One muted cheer for Libya

North Africa

As television networks celebrate the sudden, apparent fall of the Qaddafi regime in Libya, keep in mind some historical precedents concerning startling collapses.

In 1958 Fidel Castro wrote in a then-popular American magazine, Coronet, "We are fighting to do away with dictatorship in Cuba and to establish the foundations of genuine representative government." Castro promised to "prepare and conduct truly honest general elections within twelve months" after taking power.

The New York Times led the cheers as Castro's forces seized a provincial capital on Dec. 31, 1958. Cuban dictator Fulgencio Batista, having lost U.S. support and expecting his army to betray him, jumped on a plane to the Dominican Republic on Jan. 1, 1959, taking with him $300,000,000. Castro's forces quickly occupied Havana.

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Soon Cubans faced not just an authoritarian government but also a totalitarian one, as Castro filled his prisons with anyone who still favored "genuine representative government."

Two decades later Iran had its revolution. The Shah of Iran, with prompting from the Carter administration, suddenly left the country on Jan. 17, 1979. On Feb. 1 the Ayatollah Khomeini flew in from France. The coalition that overthrew the shah was a mixture of democrats and Islamists, but the Islamists quickly took control and executed or imprisoned those retaining liberal ideals.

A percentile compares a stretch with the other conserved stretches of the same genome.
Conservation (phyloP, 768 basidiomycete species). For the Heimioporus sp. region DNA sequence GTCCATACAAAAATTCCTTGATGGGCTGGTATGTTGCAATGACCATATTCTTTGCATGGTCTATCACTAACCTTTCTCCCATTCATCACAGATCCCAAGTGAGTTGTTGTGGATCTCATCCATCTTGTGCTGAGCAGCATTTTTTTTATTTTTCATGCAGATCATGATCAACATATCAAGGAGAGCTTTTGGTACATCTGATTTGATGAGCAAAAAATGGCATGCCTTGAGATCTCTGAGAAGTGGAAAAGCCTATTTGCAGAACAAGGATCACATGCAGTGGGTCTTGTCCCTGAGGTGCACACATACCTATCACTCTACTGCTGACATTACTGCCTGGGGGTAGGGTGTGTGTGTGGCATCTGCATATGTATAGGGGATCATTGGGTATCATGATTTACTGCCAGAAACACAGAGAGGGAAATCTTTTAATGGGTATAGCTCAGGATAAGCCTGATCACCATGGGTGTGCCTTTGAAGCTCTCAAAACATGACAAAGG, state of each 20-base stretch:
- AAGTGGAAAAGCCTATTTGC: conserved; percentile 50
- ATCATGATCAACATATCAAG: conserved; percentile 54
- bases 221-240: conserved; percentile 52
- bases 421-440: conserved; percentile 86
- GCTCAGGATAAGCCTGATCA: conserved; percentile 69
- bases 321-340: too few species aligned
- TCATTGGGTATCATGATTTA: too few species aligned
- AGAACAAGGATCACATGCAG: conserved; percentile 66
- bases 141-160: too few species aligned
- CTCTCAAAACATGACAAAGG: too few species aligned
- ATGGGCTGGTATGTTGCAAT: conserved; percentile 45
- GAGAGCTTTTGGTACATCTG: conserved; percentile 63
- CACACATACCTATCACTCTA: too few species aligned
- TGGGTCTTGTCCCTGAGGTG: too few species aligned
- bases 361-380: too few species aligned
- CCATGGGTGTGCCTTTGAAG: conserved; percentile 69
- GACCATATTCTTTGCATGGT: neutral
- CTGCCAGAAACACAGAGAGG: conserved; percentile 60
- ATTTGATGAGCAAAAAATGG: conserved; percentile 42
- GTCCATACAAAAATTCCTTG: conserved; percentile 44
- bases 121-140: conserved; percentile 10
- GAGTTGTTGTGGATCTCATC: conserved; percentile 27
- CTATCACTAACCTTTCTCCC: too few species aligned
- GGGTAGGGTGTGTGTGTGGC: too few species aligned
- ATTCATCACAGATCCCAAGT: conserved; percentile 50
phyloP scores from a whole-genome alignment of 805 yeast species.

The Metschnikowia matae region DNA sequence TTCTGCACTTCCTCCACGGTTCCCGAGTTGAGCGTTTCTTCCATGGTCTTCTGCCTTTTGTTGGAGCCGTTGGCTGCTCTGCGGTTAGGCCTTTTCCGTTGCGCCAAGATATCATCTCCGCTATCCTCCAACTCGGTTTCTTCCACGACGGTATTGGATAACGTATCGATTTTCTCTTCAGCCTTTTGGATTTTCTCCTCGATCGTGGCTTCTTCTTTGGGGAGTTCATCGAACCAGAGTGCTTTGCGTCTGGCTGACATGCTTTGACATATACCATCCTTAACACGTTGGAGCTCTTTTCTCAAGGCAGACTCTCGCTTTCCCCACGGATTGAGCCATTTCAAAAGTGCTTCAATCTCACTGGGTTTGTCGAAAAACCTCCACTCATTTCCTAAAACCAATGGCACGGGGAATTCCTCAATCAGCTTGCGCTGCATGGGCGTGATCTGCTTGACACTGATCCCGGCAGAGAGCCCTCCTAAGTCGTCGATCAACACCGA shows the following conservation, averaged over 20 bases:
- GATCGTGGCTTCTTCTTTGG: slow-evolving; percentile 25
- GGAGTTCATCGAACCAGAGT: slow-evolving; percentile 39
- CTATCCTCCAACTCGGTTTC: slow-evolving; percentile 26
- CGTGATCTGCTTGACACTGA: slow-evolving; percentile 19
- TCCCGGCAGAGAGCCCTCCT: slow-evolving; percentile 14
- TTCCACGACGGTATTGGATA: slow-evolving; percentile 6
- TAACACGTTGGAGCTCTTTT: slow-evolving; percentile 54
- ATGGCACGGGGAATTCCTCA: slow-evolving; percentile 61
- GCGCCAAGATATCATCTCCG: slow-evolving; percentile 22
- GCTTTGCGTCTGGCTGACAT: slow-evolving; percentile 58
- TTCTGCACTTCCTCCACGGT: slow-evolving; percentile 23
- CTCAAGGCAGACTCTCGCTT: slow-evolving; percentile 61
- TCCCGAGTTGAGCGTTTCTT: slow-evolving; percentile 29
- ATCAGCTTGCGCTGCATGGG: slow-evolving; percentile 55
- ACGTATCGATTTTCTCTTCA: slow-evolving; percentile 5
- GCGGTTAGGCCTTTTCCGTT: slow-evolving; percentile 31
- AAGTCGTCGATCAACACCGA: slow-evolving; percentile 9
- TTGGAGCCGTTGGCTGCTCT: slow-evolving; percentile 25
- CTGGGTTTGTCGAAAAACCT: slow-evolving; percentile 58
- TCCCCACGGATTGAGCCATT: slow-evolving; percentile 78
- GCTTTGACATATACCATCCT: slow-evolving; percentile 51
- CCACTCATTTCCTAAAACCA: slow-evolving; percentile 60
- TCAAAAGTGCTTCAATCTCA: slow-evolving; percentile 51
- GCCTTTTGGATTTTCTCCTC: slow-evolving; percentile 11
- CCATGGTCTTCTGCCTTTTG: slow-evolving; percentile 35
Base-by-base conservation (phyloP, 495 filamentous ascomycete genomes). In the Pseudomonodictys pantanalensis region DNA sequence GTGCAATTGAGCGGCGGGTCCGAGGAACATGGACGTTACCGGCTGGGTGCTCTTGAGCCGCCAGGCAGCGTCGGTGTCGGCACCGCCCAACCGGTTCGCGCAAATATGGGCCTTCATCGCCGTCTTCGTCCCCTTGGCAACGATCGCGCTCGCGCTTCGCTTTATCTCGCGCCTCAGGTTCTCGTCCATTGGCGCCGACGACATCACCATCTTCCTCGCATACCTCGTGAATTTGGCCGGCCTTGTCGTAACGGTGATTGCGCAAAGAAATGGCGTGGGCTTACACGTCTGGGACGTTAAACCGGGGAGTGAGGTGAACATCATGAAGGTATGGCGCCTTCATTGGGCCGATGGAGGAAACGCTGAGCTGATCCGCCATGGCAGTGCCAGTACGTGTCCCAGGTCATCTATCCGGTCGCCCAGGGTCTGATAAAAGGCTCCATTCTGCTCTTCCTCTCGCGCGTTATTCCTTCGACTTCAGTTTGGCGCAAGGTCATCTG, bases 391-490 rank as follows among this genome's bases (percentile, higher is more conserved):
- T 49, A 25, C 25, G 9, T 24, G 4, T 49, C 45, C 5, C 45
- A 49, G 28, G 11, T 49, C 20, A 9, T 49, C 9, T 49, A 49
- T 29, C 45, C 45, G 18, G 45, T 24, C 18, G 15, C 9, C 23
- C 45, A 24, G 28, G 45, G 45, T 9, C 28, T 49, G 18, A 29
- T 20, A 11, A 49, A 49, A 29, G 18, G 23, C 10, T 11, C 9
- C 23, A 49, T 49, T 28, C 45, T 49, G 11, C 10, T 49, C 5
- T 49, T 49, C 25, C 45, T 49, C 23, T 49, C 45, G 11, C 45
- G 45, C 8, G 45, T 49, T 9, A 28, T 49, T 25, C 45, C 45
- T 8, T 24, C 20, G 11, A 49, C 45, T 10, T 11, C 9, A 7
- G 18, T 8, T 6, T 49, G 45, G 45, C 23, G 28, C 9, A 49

Other countries, including Russia and China, have had similar experiences. When revolutionary forces include soft visionaries and vicious ideologues, hard usually beats soft. That's not to say it will happen this time-we're thankful that Muammar Qaddafi's brutal rule is done, and we can pray that the Islamists among the anti-Qaddafi forces do not seize control-but we shouldn't be surprised if it does.

Marvin Olasky
Marvin Olasky

Marvin is editor in chief of WORLD News Group and the author of more than 20 books, including The Tragedy of American Compassion. Follow Marvin on Twitter @MarvinOlasky.


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